Clean up used plastic containers before seed starting

It’s that time of year again. The new seedling growing season is just about here. After a few years of gardening under their belt, many gardeners get the urge to start their own plants indoors, especially after paying retail prices for started plants.

To be fair to retailers out there, when you consider all of the labor, materials, heating costs, insurance, taxes, transportation, greenhouse construction costs and overhead, most of the time those prices from garden centers are quite reasonable.

Before the first seed is sown, I make sure I have all of my materials and supplies ready to go. Gathering up containers such as pots and seedling trays are the first thing that needs to happen.

I haven’t had to buy any pots or seedling trays for many years. I always recycle and reuse plastic planting containers. Many of them I’ve salvaged or were given to me by others. Modern plastics are very durable and last a long time. Some of my pots have seen more than ten years of use.

The problem with reusing plant starting containers is that they can easily become a source of disease that can decimate your seedlings. This is especially true if some one gives you their used containers, even if they assure you that the pots are perfectly clean.

Of course if you purchase new pots and trays, there is no need to worry about disease — the manufacturing process destroys any microorganisms.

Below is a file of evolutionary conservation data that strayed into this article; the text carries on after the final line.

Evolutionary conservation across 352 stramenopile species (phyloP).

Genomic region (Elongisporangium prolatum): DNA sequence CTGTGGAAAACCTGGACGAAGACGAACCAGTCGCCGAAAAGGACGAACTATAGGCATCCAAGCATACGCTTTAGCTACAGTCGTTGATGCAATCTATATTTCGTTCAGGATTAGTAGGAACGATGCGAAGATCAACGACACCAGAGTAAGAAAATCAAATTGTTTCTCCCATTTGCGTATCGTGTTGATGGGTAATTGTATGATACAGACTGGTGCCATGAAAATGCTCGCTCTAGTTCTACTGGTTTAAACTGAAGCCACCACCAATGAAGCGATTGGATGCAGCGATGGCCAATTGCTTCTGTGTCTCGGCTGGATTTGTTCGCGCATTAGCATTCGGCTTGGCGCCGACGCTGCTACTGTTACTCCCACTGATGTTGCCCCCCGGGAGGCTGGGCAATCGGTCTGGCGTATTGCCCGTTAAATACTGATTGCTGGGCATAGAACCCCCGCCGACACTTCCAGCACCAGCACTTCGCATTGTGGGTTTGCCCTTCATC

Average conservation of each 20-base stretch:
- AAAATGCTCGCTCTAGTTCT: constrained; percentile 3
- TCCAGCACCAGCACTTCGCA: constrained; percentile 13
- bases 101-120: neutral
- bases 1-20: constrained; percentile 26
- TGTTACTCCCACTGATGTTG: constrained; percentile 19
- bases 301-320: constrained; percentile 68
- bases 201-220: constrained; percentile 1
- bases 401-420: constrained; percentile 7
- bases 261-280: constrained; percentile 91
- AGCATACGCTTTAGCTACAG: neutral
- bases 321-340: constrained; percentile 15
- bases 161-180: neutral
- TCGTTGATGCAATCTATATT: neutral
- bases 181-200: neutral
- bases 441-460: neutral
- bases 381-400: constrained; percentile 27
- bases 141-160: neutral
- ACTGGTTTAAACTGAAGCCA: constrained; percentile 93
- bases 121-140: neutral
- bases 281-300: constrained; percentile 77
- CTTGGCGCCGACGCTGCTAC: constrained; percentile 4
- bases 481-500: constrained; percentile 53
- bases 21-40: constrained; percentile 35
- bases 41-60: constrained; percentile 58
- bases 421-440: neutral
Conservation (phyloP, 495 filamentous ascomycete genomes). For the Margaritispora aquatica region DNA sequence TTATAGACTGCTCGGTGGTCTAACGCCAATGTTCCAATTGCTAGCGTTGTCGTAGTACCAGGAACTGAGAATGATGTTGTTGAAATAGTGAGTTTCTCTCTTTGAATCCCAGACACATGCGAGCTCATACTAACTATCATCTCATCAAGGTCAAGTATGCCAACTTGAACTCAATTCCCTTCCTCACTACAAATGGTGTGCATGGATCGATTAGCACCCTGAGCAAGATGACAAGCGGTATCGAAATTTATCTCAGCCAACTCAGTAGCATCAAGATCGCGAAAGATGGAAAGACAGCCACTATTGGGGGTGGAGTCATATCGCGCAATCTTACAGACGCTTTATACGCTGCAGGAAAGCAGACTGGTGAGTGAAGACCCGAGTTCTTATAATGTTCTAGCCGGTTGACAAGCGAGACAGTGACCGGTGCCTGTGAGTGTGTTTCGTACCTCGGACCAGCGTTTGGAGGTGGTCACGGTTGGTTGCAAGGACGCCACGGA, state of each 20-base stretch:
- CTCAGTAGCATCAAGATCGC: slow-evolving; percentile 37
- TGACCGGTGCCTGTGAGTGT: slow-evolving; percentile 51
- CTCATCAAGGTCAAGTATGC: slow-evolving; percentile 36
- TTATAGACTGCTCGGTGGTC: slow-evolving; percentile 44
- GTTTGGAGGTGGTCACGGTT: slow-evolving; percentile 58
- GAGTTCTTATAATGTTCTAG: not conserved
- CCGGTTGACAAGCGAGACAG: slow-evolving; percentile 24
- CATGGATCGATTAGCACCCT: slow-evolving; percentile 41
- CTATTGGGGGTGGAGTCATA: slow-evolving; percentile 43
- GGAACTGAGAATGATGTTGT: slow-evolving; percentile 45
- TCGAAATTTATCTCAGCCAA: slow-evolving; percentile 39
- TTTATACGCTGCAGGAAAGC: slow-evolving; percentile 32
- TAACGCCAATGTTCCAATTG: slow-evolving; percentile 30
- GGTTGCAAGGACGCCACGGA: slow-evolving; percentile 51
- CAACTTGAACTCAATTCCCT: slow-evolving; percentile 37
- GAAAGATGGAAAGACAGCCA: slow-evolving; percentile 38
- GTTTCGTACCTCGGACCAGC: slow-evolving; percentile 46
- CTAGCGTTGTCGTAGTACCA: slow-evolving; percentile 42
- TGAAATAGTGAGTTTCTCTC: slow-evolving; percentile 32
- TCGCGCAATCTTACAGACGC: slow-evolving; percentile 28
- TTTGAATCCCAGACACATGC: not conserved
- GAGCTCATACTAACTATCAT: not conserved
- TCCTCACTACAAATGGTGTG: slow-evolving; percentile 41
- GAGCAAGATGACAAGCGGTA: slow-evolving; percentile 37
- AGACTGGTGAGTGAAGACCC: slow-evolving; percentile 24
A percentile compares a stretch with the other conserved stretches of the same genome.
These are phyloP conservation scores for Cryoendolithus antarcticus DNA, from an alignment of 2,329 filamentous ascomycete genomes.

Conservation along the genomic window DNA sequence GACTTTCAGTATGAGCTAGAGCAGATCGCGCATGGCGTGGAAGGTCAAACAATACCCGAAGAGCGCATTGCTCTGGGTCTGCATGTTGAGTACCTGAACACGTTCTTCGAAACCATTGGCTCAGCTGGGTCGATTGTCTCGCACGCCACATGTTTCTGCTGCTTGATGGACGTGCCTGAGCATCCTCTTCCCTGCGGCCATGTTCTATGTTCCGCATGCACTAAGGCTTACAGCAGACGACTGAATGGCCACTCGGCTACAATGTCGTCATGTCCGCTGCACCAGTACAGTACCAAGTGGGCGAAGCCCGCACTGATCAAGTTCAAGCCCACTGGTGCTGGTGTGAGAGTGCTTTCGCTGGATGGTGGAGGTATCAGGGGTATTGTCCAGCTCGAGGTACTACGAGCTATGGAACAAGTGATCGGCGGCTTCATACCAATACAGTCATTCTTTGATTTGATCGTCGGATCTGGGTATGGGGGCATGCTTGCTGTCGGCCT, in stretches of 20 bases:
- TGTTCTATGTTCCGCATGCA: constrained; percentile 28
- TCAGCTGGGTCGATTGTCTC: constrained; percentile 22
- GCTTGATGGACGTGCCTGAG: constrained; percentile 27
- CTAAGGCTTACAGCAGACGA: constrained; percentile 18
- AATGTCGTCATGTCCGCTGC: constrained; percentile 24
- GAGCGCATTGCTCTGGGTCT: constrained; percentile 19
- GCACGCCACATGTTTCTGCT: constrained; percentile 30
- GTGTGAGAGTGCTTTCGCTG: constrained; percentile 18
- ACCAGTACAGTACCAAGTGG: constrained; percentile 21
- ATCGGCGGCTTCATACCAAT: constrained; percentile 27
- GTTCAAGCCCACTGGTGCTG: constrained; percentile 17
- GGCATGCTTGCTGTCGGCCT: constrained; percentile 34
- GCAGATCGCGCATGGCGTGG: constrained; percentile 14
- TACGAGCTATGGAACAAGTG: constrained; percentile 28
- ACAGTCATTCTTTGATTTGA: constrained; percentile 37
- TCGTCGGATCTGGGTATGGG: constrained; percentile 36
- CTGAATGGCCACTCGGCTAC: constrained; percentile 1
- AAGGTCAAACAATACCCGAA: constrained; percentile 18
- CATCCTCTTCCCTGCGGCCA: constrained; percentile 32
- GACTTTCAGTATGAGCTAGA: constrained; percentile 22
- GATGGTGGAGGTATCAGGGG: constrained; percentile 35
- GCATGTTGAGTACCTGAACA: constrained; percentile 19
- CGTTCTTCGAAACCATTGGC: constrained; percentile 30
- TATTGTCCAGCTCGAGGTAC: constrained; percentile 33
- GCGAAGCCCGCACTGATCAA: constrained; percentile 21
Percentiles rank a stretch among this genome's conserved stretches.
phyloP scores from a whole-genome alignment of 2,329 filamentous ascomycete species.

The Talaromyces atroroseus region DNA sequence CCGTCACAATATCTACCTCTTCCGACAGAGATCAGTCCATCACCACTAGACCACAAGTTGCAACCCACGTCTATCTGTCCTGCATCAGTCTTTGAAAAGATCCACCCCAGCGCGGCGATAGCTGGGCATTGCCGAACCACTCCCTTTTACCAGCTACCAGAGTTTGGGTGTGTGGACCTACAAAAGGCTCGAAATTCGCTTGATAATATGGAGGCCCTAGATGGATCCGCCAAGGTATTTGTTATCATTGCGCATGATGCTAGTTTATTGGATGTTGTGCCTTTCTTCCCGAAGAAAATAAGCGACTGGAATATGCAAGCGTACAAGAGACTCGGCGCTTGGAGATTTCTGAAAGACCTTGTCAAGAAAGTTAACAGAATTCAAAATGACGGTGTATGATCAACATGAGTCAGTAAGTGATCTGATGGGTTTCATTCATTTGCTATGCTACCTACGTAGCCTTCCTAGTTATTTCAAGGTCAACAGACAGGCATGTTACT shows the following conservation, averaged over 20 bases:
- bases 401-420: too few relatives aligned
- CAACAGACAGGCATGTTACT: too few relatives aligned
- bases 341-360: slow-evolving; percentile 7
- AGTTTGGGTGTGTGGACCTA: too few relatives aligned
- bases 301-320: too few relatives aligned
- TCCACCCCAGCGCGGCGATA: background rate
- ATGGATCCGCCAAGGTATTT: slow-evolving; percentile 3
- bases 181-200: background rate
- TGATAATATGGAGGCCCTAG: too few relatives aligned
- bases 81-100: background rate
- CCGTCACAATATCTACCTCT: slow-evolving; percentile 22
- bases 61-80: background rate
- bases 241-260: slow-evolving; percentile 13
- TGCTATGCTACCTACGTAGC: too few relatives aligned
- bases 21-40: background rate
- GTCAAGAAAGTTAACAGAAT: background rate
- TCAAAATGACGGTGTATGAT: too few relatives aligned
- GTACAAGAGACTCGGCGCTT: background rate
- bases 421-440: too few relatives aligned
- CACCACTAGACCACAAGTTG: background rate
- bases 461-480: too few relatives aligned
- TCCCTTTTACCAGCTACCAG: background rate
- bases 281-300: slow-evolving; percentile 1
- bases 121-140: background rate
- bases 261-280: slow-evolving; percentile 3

It’s relatively easy to get those used planting containers in shape using simple washing techniques, just as long as you do it in the right order.

First, rinse off all large clumps of old soil still stuck on the pots. This is best done outside to avoid getting dirt in the sewer system.

Next, wash the containers with dish-washing detergent, I keep a bottle of cheap detergent from year to year for garden use. This is the a critical step because disinfecting agents won’t work if dirt is present.

Rinse off the detergent, then dip everything in a bleach solution. One part bleach to nine parts water works well.

Rinse again and the containers are ready for potting soil.

This procedure almost sounds like the steps a Mom would take to clean bottles for her young baby: rinse, wash, sterilize. When you think about it, we are preparing containers for babies — baby plants.

Also, always start with new sterilized potting mix. Now, I know that some master composters — yes there is such a thing as a master composter –have had success using compost as a starting medium. They use material from a hot compost that heated up enough to kill plant pathogens. Most of us however, shouldn’t take the risk of using our everyday compost that we have in the back corner of the garden.

Like most things in life, an once of prevention is worth a pound of cure.

Bob

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